No, DPE has not become a political blog. There will be no red vs. blue landscapes here. Polarizing landscapes is about the value of a polarizer filter for digital landscape photography.
A polarizer is often called a polarizing filter, although it reads polarized light and doesn’t do any polarizing itself, and it is definitely a valuable part of the digital photographer’s bag when it comes to landscapes. It does some things that cannot be done in the computer, plus it allows you to capture the scene looking its best from the start so you do not have to spend so much time on it in Lightroom, Photoshop or other programs.
A polarizer does four important things:
- Darkens sky at an angle to the sun. You can make the sky darker to bring out the clouds, for example, but it works its magic at 90 degrees to the sun. Looking at or away from the sun will give no sky darkening with this filter. While you can darken skies in Lightroom, for example, by doing this step in the field you can ensure the sky looks right and simplify your workflow.
- Removes reflections (though not direct reflections of the sun). This can be very important with water in a landscape. With a polarizer, you can get rid of unwanted reflections, making water look better and even revealing rocks and such underwater. You can’t do that in the computer! Be careful not to overdo this for clear mountain streams or the stream can literally disappear in your photo!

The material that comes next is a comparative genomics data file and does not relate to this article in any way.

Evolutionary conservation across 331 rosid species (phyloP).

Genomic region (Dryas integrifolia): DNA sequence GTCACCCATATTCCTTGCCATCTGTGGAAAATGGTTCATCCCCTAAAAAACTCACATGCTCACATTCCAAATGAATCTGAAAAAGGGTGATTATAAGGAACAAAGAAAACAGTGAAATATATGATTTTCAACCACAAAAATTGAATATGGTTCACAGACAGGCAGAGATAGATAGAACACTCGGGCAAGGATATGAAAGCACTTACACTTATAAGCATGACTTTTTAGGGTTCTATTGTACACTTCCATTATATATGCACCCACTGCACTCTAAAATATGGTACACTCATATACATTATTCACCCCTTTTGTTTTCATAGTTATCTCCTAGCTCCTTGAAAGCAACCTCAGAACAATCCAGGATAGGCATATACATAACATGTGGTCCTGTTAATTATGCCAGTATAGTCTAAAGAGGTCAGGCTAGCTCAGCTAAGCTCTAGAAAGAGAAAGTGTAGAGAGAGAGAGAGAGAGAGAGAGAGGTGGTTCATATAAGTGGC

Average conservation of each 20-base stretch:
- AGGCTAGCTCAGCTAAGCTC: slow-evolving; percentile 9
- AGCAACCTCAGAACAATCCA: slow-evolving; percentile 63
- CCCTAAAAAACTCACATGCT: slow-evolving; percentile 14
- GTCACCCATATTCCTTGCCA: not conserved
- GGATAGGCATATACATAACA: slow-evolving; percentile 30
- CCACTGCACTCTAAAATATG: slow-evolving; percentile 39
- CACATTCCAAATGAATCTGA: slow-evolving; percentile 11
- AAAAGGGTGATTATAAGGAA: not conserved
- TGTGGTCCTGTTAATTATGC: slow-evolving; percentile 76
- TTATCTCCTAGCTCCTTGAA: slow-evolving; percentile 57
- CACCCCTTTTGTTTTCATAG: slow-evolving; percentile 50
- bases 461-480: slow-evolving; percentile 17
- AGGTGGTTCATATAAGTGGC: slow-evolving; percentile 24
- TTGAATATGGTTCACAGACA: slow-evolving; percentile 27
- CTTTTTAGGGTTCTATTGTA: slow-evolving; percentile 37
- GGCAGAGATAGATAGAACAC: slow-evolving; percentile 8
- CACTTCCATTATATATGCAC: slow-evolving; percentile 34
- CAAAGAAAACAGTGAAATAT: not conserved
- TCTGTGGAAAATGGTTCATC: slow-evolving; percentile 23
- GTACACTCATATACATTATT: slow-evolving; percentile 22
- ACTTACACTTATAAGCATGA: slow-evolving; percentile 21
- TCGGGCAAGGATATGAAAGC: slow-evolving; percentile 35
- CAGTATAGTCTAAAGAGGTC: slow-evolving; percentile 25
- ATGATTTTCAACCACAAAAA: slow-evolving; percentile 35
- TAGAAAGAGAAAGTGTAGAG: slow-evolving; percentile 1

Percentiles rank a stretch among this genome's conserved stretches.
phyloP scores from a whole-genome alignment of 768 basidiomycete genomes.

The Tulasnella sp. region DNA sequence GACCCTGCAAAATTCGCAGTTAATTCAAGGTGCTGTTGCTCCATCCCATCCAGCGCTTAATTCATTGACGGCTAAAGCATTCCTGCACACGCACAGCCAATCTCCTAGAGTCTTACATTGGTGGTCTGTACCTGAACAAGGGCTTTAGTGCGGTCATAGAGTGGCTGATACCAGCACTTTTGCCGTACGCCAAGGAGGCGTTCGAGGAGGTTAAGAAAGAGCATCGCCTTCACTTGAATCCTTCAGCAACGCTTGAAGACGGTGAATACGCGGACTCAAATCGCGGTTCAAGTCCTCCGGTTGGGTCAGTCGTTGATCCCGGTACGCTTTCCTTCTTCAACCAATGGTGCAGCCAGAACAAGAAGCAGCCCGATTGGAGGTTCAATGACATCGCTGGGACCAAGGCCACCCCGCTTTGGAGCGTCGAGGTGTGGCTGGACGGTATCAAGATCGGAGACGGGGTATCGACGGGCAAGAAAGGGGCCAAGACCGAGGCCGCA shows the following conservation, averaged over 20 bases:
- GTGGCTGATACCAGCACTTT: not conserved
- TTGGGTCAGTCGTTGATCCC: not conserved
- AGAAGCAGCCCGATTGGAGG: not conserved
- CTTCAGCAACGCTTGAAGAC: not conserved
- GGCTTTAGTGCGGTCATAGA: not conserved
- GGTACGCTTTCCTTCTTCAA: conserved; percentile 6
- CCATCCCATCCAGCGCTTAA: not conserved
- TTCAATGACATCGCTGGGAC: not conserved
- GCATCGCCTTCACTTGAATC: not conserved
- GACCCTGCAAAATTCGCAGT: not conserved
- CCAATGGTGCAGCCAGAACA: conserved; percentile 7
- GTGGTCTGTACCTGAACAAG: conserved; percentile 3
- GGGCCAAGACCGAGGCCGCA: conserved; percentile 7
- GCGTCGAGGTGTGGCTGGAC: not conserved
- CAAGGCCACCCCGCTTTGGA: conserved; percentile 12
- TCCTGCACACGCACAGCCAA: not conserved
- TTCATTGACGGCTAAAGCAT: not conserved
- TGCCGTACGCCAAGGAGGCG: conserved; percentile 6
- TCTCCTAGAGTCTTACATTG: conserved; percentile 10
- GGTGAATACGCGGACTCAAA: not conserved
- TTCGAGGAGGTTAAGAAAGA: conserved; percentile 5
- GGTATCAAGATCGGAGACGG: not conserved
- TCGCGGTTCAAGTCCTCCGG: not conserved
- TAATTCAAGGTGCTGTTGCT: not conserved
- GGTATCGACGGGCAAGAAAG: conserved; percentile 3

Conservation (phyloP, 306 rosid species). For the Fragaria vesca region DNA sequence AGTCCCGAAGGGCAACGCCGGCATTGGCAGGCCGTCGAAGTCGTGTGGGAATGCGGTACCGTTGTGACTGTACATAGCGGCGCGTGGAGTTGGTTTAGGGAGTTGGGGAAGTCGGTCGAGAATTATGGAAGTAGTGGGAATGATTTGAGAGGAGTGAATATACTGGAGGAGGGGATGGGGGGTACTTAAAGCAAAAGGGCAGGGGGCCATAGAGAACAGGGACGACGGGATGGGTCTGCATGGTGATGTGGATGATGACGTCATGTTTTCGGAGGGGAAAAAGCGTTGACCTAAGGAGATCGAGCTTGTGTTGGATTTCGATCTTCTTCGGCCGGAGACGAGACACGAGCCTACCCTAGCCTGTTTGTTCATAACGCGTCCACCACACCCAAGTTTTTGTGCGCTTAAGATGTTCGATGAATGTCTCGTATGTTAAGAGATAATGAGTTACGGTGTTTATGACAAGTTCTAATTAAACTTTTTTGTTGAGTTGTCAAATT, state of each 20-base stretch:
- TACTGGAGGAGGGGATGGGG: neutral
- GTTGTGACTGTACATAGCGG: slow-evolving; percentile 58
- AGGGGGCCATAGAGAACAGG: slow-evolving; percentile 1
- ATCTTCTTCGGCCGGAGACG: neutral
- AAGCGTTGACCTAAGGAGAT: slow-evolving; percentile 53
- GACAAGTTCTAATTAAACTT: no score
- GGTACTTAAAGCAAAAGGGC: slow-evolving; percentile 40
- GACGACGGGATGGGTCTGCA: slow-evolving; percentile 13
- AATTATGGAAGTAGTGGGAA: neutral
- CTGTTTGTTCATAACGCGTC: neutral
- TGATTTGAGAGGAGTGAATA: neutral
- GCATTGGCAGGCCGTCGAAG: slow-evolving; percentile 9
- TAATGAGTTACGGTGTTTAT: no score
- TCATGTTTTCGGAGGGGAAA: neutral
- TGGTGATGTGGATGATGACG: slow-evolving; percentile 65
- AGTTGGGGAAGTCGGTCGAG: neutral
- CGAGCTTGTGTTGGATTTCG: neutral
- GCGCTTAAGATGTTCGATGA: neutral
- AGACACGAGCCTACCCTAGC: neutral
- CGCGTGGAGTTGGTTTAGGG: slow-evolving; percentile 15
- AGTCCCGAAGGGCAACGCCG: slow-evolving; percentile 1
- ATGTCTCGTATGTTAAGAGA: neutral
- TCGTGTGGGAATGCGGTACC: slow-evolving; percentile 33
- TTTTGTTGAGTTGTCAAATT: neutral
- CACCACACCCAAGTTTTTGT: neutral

- Removes glare (again, not of direct spots of sun reflection). This can really clean up a scene by revealing detail and color that otherwise would not be seen. Also, not something that is possible in the computer.
- Increases color saturation of many landscapes, especially those with green leaves. Green leaves typically reflect a lot of sky from their shiny surfaces, and that blocks our view of their color. Since a polarizer removes reflections and glare, that means leaves look better and reveal their true colors.
A polarizer is designed to rotate because the polarizer effect changes depending on the rotation of the filter. I will often pick up my polarizer, hold it in front of my eye, and rotate it to see what sort of effect it might have on a scene. I don’t use it all the time because it cuts light to your sensor by two f-stops. The filter’s effects are worth the light loss when conditions are right, but not worth the cost if the effect is minimal or unwanted.
When you buy a polarizing filter, get one that is large enough to fit your largest lens, then use filter adapter rings to make it fit all of your lenses. Linear polarizers have a stronger effect, but they cause problems with autofocus and some other digital camera functions. Circular polarizers are best for most people.
My latest book, The Magic of Digital Landscape Photography, is now out. I am really proud of this book — it includes tips like these for everything from shooting better skies to working with mountains or forests and more. I wanted to make a useful book that went beyond the usual advice for photographers, a book of good-looking landscape photographs with real-world ideas about photographing all sorts of landscapes, not just the typical ones that are so common.
Check it out at Amazon.com or your local bookstore. It is The Magic of Digital Landscape Photography by Rob Sheppard, published by Lark Books.